Will We Soon Have Gigantic Wireless Hotspots?

The U.S. Federal Communications Commission is poised to take action on “white spaces” by appeasing TV broadcasters interference concerns. Given successful trials, the final hurdle for widespread use of this unlicensed spectrum may be cleared, birthing a entirely new wireless industry and long-range wireless hotspots.

Mininova Ordered to Remove All Copyrighted Files

It’s been a rough year for file-sharing sites, legally speaking. Today a Dutch court ordered Mininova to remove all torrents of copyrighted works in the next three months or pay up to $7.16 million in fines.
Copyright holder group Stichting Brein had sued Mininova for inciting and profiting from copyright infringement. The BitTorrent search engine and directory already removes files after receiving takedown notices and moderates pornography, viruses and fakes.
Given that Mininova is already doing some proactive filtering, the court said the site should assume all commercial works are copyrighted.
Read More about Mininova Ordered to Remove All Copyrighted Files

Smart Grid Debate: Licensed vs. Unlicensed Wireless Spectrum

A good portion of the intelligence that will be added to the upcoming smart grid will be wireless — radios, sensors and access points strategically placed throughout the power grid and on our homes that can help manage energy consumption and distribution. Increasingly, utilities and companies are deciding whether smart grid wireless networks need to run over licensed wireless spectrum, in which the airwaves are owned and regulated or unlicensed, which is shared spectrum and can be used by anyone as long as they abide by certain rules. With utilities spending billions on smart grid networks, the choice could determine which tech companies that plan to sell smart grid gear to the utilities are successful and which are not.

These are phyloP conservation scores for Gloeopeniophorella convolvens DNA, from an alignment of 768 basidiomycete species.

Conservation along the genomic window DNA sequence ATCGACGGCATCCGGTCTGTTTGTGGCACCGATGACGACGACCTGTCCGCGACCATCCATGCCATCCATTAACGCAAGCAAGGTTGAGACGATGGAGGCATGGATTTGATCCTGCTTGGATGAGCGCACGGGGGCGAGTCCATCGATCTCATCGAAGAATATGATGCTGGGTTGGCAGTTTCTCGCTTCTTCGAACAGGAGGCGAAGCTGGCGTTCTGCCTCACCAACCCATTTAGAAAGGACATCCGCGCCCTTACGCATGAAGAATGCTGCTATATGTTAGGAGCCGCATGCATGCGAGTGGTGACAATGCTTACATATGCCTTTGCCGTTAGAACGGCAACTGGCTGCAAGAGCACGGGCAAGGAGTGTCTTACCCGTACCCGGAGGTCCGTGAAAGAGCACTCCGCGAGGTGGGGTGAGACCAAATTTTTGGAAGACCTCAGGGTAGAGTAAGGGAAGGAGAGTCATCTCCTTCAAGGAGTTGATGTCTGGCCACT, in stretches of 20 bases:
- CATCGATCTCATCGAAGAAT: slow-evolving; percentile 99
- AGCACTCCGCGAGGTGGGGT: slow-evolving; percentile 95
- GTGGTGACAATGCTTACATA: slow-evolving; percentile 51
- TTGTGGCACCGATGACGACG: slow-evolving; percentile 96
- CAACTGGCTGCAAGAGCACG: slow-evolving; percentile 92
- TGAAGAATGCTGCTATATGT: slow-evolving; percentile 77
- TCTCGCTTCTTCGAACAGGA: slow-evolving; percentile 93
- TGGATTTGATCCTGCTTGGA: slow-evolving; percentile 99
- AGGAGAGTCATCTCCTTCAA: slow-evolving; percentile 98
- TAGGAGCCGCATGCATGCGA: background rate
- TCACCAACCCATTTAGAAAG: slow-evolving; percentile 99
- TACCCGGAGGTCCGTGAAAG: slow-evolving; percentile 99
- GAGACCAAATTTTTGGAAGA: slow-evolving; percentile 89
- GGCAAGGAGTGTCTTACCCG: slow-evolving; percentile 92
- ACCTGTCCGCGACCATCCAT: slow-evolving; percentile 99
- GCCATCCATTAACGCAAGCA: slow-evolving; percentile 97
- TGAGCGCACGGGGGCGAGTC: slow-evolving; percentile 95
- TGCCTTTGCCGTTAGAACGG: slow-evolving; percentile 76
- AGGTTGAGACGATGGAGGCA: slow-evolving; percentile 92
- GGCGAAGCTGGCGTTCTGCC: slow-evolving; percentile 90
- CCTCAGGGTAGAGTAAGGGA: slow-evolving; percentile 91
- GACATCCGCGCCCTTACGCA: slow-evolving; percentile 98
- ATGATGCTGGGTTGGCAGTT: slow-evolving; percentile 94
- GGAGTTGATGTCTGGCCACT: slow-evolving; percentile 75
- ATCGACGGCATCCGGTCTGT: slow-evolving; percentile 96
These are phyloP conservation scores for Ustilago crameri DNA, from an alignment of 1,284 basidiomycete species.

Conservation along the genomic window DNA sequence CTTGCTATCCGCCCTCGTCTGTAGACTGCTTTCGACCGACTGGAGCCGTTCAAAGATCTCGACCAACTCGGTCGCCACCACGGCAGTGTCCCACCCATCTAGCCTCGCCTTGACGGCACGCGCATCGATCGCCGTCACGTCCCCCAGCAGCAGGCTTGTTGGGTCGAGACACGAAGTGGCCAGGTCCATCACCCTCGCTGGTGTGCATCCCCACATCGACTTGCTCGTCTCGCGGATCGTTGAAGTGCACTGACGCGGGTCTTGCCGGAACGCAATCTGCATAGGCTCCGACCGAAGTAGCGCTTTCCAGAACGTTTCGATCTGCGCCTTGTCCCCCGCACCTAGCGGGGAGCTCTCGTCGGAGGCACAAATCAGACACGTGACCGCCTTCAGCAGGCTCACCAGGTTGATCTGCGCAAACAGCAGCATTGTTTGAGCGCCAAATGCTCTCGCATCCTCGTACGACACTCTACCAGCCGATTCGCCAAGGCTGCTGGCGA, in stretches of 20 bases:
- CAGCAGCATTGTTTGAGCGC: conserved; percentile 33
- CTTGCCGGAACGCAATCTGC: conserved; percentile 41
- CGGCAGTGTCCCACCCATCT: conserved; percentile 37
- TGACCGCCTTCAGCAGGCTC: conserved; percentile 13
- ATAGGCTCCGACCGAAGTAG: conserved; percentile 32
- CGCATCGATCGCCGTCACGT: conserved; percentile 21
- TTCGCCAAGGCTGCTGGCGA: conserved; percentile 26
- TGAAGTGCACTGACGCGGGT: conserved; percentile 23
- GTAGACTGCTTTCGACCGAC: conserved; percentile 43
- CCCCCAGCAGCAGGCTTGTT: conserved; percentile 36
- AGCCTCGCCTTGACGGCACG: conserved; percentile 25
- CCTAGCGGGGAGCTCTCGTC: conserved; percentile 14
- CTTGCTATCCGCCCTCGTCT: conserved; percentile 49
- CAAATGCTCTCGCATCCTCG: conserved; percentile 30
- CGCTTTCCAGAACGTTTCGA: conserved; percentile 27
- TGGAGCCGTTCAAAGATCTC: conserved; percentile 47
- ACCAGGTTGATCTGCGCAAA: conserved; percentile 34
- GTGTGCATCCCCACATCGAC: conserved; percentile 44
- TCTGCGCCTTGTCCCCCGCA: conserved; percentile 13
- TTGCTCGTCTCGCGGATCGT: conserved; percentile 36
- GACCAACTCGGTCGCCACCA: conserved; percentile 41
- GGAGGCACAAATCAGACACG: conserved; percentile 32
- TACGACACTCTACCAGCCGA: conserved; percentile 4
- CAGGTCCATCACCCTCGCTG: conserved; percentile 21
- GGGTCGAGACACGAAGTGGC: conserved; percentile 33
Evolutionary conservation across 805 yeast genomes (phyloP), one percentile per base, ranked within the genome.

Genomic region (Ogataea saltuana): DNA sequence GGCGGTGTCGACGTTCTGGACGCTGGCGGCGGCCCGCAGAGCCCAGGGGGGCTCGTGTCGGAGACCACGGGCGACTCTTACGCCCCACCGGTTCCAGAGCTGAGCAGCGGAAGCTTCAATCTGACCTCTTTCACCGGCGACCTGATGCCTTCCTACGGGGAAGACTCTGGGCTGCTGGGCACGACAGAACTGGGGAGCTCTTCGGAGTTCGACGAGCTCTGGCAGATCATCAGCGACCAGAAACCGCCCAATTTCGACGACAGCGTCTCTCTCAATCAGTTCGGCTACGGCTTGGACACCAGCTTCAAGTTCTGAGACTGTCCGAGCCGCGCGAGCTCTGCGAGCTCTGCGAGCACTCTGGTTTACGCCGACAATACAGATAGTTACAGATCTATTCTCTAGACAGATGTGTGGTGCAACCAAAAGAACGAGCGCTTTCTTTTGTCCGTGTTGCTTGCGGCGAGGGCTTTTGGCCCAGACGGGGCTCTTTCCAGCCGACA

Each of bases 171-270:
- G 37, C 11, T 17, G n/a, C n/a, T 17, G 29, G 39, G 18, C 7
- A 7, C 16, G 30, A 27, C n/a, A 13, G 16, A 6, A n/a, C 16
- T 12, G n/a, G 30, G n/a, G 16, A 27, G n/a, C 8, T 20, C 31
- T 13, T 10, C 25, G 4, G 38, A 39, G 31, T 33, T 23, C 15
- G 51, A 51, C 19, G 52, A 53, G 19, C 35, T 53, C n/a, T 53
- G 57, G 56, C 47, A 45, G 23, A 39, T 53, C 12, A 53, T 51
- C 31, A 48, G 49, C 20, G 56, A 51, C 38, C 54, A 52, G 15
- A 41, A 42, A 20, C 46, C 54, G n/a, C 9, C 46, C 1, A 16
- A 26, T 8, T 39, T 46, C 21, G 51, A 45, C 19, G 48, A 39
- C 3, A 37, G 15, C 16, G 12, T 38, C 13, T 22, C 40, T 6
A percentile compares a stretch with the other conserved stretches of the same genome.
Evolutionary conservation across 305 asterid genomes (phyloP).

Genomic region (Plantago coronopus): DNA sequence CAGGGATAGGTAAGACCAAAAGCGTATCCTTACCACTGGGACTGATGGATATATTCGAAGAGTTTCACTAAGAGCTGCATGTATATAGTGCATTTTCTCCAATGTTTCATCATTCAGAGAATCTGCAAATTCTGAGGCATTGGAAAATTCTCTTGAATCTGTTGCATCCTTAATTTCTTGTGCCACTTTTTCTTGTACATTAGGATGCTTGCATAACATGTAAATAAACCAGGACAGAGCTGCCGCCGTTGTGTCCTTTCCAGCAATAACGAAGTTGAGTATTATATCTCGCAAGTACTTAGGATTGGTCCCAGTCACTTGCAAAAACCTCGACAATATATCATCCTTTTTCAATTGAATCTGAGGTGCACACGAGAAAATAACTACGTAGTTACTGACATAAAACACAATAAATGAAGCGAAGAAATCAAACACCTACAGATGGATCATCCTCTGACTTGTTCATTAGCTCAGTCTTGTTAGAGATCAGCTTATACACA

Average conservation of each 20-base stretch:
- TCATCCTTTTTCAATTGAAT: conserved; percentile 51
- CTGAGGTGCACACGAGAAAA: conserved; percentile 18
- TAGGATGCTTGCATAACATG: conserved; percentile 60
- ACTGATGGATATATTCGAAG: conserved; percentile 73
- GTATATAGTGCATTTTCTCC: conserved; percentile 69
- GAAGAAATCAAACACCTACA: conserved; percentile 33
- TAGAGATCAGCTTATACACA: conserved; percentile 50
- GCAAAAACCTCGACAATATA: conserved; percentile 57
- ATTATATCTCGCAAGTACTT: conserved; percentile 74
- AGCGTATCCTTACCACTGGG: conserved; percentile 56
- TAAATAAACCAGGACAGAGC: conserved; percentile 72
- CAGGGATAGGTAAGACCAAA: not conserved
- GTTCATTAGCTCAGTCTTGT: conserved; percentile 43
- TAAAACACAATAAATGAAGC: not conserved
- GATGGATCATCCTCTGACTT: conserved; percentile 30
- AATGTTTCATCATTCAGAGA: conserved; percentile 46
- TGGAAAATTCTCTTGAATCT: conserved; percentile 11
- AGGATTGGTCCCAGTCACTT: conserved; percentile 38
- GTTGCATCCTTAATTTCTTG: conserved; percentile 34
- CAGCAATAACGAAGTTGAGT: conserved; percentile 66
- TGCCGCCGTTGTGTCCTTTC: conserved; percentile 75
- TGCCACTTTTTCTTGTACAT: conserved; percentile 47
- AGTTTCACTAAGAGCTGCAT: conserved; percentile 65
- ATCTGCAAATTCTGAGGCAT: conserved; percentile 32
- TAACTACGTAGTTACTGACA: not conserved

The degree of reliability and security that a smart grid demands can only be achieved with licensed spectrum, its backers argue. The idea is that because licensed spectrum is owned by one entity and can be used for a single purpose its users won’t face interference. But the problem is that licenses to buy spectrum cost money adding substantial fees to smart grid rollouts. On the other hand because unlicensed spectrum is shared and doesn’t require an expensive license to access it, its backers believe it’s the only option cheap enough to offer utilities a cost-effective method to roll out meter projects. But critics say that because unlicensed spectrum is shared by many users, services deployed on those networks can face interference.

We recently learned of the debate from Stewart Kantor, the CEO and founder of Full Spectrum, a two-year-old startup that builds WiMAX-based wireless networking gear that runs over licensed spectrum. His company sells WiMAX-based radios (which add intelligence to the power grid where power is distributed from generation to substation) that run over licensed, ultra-high frequency and very high frequency spectrum. He told us unlicensed wireless services are “problematic” for mission-critical services, which need to be secure, reliable and robust.
Read More about Smart Grid Debate: Licensed vs. Unlicensed Wireless Spectrum